The weirdest things dogs do can be explained
Does your dog eat poop? Does he bite his own tail? Does he spin a thousand times before lying down? All these behaviors that are very strange to us humans have their reasons.
Dogs, like cats, often do things that humans find very strange. However, they are not actually crazy, these behaviours all have a series of quite logical explanations that ethologists and researchers of canine behaviour have taken care of studying and sharing with us.
A good part of the behaviours that we usually classify as strange like spinning before lying on the ground, scratching the earth after going to the bathroom or burying objects responds to pure instincts, to the inheritance from wolves.
Other strange behaviours can hide pain or discomfort, so you should pay close attention to them. How many times have you seen dogs dragging their behinds on the ground? Many times, right? Well, you should know that if your dog does this, he may have worms in his intestines or he may not be able to discharge. When dogs bite their tail, they may also be feeling pain. You already know the solution: a visit to the veterinarian!
Like people, dogs can experience compulsive behaviours that we should pay special attention to. Don’t panic because they’re easy to spot. It’s normal for a dog to chase its tail, but its abnormal if it’s doing it all the time. In this particular case, a study conducted by the University of Helsinki and published in 2016 in PLOS ONE found certain similarities with people’s OCD (obsessive-compulsive disorder). Also, don’t fret if your pet spins around a few times before sleeping, it should only become a worry if he does it continuously. Again, if you observe compulsive behaviours such as, trying to catch lights and shadows, standing immobile or repeatedly hiding their food you should take it to the veterinarian.
Here are 22 weird things your dog might be doing along with the explanation for these behaviours.
Watch out for this because the rocks could pierce the animal’s intestine. Just as it usually happens when a dog eats grass, when ingesting stones, sand or cement the dog tries to make itself vomit because it has discomfort such as kidney problems or heartburn. Labradors and golden retrievers are very prone to this behaviour.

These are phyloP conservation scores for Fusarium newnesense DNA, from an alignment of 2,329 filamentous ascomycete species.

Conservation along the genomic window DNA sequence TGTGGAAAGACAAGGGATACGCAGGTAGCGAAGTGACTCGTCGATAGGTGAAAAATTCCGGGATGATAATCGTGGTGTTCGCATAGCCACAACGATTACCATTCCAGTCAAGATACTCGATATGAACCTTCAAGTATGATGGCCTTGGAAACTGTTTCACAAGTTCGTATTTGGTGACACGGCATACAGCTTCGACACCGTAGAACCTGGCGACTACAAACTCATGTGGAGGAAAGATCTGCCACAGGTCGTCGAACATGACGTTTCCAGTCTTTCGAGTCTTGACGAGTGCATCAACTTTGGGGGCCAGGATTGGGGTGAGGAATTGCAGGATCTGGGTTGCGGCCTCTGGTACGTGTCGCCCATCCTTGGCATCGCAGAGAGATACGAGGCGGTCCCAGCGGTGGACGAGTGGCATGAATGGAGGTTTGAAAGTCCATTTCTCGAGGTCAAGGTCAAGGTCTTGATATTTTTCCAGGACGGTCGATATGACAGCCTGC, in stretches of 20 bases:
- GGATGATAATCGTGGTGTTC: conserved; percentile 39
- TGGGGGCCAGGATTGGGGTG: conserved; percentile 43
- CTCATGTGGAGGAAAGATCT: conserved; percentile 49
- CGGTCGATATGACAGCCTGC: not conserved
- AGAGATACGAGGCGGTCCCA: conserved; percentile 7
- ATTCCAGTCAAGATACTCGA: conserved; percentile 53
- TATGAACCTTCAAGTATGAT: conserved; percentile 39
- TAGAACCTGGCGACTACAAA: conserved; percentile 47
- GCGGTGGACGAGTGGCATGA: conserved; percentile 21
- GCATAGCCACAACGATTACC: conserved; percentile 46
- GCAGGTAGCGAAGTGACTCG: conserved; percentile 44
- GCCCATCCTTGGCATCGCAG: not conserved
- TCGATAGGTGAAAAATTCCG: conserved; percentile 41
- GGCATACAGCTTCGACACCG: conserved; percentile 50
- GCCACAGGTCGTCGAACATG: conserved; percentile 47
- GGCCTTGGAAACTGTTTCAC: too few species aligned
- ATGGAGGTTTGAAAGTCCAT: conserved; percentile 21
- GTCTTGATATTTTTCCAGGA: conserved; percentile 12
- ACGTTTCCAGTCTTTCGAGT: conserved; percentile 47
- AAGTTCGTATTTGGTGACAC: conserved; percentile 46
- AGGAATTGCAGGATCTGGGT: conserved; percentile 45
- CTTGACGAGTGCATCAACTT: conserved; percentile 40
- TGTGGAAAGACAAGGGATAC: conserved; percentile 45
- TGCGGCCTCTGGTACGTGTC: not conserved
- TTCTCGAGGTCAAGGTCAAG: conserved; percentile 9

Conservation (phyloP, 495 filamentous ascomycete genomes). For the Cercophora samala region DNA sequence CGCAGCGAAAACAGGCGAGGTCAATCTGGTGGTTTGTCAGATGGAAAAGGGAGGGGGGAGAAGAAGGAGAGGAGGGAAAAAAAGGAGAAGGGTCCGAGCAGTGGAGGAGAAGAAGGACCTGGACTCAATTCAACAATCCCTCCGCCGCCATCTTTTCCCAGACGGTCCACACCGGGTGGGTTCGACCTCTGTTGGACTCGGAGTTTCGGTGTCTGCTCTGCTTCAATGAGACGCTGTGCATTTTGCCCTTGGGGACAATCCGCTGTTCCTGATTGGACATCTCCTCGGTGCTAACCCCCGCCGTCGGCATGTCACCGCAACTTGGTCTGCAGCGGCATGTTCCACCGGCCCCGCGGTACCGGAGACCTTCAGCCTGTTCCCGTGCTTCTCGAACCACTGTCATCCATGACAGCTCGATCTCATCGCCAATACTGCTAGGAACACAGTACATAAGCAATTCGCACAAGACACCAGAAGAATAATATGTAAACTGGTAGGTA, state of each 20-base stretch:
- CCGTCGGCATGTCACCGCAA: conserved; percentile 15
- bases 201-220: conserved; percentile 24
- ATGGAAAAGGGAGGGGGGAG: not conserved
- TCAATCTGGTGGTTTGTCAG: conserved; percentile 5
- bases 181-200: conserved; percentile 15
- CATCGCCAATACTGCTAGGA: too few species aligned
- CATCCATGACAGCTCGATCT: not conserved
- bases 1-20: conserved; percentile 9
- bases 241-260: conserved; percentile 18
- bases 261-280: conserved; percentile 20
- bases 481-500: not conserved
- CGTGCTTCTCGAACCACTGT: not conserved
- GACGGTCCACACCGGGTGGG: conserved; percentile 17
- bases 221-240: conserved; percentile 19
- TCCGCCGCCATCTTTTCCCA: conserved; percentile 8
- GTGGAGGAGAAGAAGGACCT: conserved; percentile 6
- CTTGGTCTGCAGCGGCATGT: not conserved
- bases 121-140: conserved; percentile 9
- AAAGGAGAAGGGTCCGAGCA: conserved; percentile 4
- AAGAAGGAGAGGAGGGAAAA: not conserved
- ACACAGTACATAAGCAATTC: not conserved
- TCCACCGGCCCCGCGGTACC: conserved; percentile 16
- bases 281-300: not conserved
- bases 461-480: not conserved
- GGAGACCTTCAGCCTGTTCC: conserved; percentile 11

Many dogs find it pleasurable to roll on the lawn or on a rug, it’s the equivalent of a massage to us. Other times they are calling trying to get our attention, especially if we look at them and laugh (if the pet does it all the time you may not be paying enough attention to it) and asking for pampering. At other times it can mean that something itches (eyes with fleas, ticks and allergies) or they are uncomfortable. This act serves to mask their smell or because they do not like its aroma, like when they are bathed.
There are many causes that can lead your dog to eat poop. Here are the most common ones: the animal has nutritional deficiencies, it suffers from some digestive problem, that it gets bored because it spends a lot of time alone at home, that it is hungry, for example, if the dog is on a very restrictive diet, whatever the reason may be if it is a continuous habit, it should be taken to the veterinarian.
Is your dog chasing its tail from time to time? It may be because its bored and looking to entertain itself for a while, especially if it is a puppy. If this behaviour amuses you and he notices it, he might do it because it makes you laugh.
Have you caught your dog dragging its behind on the ground? Well, it could have intestinal worms or difficulties going to the bathroom. Whatever it is, a trip to the vet is needed.
A study by a team of researchers at the University of Helsinki found relationships between dogs chasing their tails and people’s obsessive-compulsive disorder (OCD). As with OCD sufferers, dogs chasing their tails are usually shy and scared of noises. In both cases, factors such as feeding, genes and experiences in childhood are also influential. The research found that canines that take vitamins with food are less likely to have this behaviour.
The anal secretions that the dogs expel through two sacks located on both sides of their anus, emit important information. These are chemical components that canids use to get to know each other. See if they give out information that the sniffing dog may even know what the other animal has eaten.